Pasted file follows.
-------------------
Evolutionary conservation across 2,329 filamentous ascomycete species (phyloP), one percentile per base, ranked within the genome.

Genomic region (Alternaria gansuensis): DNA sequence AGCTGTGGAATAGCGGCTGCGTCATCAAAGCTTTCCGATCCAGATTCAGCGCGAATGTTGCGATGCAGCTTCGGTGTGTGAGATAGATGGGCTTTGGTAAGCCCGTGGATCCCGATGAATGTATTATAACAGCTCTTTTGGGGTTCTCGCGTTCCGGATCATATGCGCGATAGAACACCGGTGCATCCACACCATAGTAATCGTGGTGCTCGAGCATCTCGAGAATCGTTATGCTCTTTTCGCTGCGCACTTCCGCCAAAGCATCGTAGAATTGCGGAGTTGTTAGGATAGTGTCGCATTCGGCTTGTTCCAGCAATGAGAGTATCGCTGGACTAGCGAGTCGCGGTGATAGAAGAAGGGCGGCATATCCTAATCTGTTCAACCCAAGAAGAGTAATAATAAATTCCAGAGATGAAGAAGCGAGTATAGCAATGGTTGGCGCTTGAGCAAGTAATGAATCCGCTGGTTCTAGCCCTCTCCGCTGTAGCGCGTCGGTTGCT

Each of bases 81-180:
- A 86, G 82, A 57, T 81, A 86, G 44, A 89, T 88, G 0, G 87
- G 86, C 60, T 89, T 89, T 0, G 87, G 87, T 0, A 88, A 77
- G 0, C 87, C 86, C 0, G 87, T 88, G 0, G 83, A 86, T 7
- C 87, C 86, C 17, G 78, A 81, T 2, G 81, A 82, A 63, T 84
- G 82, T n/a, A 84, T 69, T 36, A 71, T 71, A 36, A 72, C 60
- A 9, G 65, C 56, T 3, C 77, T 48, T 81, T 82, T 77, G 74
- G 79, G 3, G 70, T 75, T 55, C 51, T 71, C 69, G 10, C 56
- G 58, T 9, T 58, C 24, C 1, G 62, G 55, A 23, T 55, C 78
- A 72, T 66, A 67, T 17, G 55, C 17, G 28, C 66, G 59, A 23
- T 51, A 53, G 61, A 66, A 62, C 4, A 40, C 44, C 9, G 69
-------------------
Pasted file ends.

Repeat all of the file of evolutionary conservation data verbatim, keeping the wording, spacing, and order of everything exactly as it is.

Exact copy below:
Evolutionary conservation across 2,329 filamentous ascomycete species (phyloP), one percentile per base, ranked within the genome.

Genomic region (Alternaria gansuensis): DNA sequence AGCTGTGGAATAGCGGCTGCGTCATCAAAGCTTTCCGATCCAGATTCAGCGCGAATGTTGCGATGCAGCTTCGGTGTGTGAGATAGATGGGCTTTGGTAAGCCCGTGGATCCCGATGAATGTATTATAACAGCTCTTTTGGGGTTCTCGCGTTCCGGATCATATGCGCGATAGAACACCGGTGCATCCACACCATAGTAATCGTGGTGCTCGAGCATCTCGAGAATCGTTATGCTCTTTTCGCTGCGCACTTCCGCCAAAGCATCGTAGAATTGCGGAGTTGTTAGGATAGTGTCGCATTCGGCTTGTTCCAGCAATGAGAGTATCGCTGGACTAGCGAGTCGCGGTGATAGAAGAAGGGCGGCATATCCTAATCTGTTCAACCCAAGAAGAGTAATAATAAATTCCAGAGATGAAGAAGCGAGTATAGCAATGGTTGGCGCTTGAGCAAGTAATGAATCCGCTGGTTCTAGCCCTCTCCGCTGTAGCGCGTCGGTTGCT

Each of bases 81-180:
- A 86, G 82, A 57, T 81, A 86, G 44, A 89, T 88, G 0, G 87
- G 86, C 60, T 89, T 89, T 0, G 87, G 87, T 0, A 88, A 77
- G 0, C 87, C 86, C 0, G 87, T 88, G 0, G 83, A 86, T 7
- C 87, C 86, C 17, G 78, A 81, T 2, G 81, A 82, A 63, T 84
- G 82, T n/a, A 84, T 69, T 36, A 71, T 71, A 36, A 72, C 60
- A 9, G 65, C 56, T 3, C 77, T 48, T 81, T 82, T 77, G 74
- G 79, G 3, G 70, T 75, T 55, C 51, T 71, C 69, G 10, C 56
- G 58, T 9, T 58, C 24, C 1, G 62, G 55, A 23, T 55, C 78
- A 72, T 66, A 67, T 17, G 55, C 17, G 28, C 66, G 59, A 23
- T 51, A 53, G 61, A 66, A 62, C 4, A 40, C 44, C 9, G 69